Most books of the warfare-of-science sort are built more or less on the same plan. Let us take the case of the figure of the earth for an example. They often treat it in the following order: The primitive conception, that of a flat earth; early scientific ideas of its sphericity; opposition of the early church; evolution of a sacred theory drawn from the Bible; its influence on christian thought; survival of the idea of a spherical earth; contrast of the theological and scientific spirit; last outbursts of theological hostility; retreat of the church; final triumph of science over theology. Or, more briefly, their treatment may often be summarized thus: Science always right; theology always interfering; glory to us who have done away with superstition!
The real conflict of the ages has been between enlightenment and ignorance. Sometimes the battle has been in the field of theology; sometimes it has been in the field of science. The warfare has nearly always been between religion and heresy; or between science and pseudo-science; occasionally, but not very often, between religion and pseudo (or it may sometimes be true) science. Usually, however, the fields were plainly marked off. The theologians of any one epoch treated theological questions and only those. They were not even interested in scientific questions, as such. Men of science, before the time of Galileo and Bruno, did not meddle with religion. Each class kept to its own sphere.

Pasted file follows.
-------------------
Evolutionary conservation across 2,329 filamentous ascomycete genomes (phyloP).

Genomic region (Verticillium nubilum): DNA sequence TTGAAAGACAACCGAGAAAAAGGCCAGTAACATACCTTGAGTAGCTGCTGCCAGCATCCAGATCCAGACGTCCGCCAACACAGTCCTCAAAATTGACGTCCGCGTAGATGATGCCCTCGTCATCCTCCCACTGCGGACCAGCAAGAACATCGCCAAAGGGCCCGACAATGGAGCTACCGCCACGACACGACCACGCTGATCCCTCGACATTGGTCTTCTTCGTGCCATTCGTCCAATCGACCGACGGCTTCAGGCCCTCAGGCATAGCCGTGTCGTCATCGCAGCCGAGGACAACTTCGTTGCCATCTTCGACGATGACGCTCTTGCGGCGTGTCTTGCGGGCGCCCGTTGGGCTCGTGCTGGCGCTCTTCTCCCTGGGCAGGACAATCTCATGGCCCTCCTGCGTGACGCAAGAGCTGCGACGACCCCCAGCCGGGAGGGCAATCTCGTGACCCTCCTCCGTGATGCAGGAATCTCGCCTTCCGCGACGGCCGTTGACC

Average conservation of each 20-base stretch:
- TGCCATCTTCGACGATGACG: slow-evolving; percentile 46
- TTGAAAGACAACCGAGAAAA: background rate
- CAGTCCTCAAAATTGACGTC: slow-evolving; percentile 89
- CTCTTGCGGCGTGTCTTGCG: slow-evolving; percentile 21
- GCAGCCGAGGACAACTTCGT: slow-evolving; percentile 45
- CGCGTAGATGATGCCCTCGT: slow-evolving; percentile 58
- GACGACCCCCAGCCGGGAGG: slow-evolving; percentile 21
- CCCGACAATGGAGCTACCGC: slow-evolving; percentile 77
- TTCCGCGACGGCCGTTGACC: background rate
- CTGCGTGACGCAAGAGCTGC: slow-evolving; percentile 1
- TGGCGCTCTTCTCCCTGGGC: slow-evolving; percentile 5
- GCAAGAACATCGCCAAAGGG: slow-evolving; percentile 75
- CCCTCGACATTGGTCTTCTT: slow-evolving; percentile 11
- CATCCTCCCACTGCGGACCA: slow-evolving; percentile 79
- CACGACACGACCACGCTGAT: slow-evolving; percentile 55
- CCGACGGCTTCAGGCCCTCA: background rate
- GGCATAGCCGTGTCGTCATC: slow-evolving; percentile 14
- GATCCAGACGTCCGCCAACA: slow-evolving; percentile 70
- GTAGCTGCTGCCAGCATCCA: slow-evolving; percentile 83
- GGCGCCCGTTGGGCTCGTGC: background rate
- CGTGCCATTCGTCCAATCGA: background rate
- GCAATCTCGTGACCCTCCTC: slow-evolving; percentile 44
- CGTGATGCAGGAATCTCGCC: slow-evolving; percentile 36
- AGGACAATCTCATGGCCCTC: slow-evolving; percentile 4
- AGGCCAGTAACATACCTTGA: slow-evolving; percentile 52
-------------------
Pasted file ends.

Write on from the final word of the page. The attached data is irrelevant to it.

But let us return to the question of the figure of the earth. Untutored man believed the earth to be flat; the sky to hang above it like a canopy; the stars to be fixed to the canopy (or to hang from it as the Arabs taught); the canopy to move from rising to setting, from east to west. Now, this was an entirely scientific theory. It accounted satisfactorily for every fact known to untutored man. A theory is perfect when a future phenomenon can be predicted beforehand as accurately as it can subsequently be observed. This was then, at the time, a perfect theory; it needed no apologies. Aristarchus and other Greeks saw that the observed phenomena (rising and setting of the stars) could be as well explained by a spherical earth that turned on its axis—as well, but no better. They did not know which theory was true. They had no means of deciding the point.
A matter of importance must be here alluded to. Long centuries of experience have taught us that there is one and only one solution to a scientific problem. We call such a unique solution a 'theory.' Anything less definite is a provisional 'hypothesis.' Now, the theories of the ancients were generally held by them primarily as hypotheses. Their whole attitude towards certainty was, in physical science, entirely different from ours. It has required all the centuries to teach us our lesson of implicit trust in scientific methods. Our trust is, in fact, in methods, not, primarily, in results. In general, a physical theory attributed to one of the ancients was held by him as we hold a hypothesis. It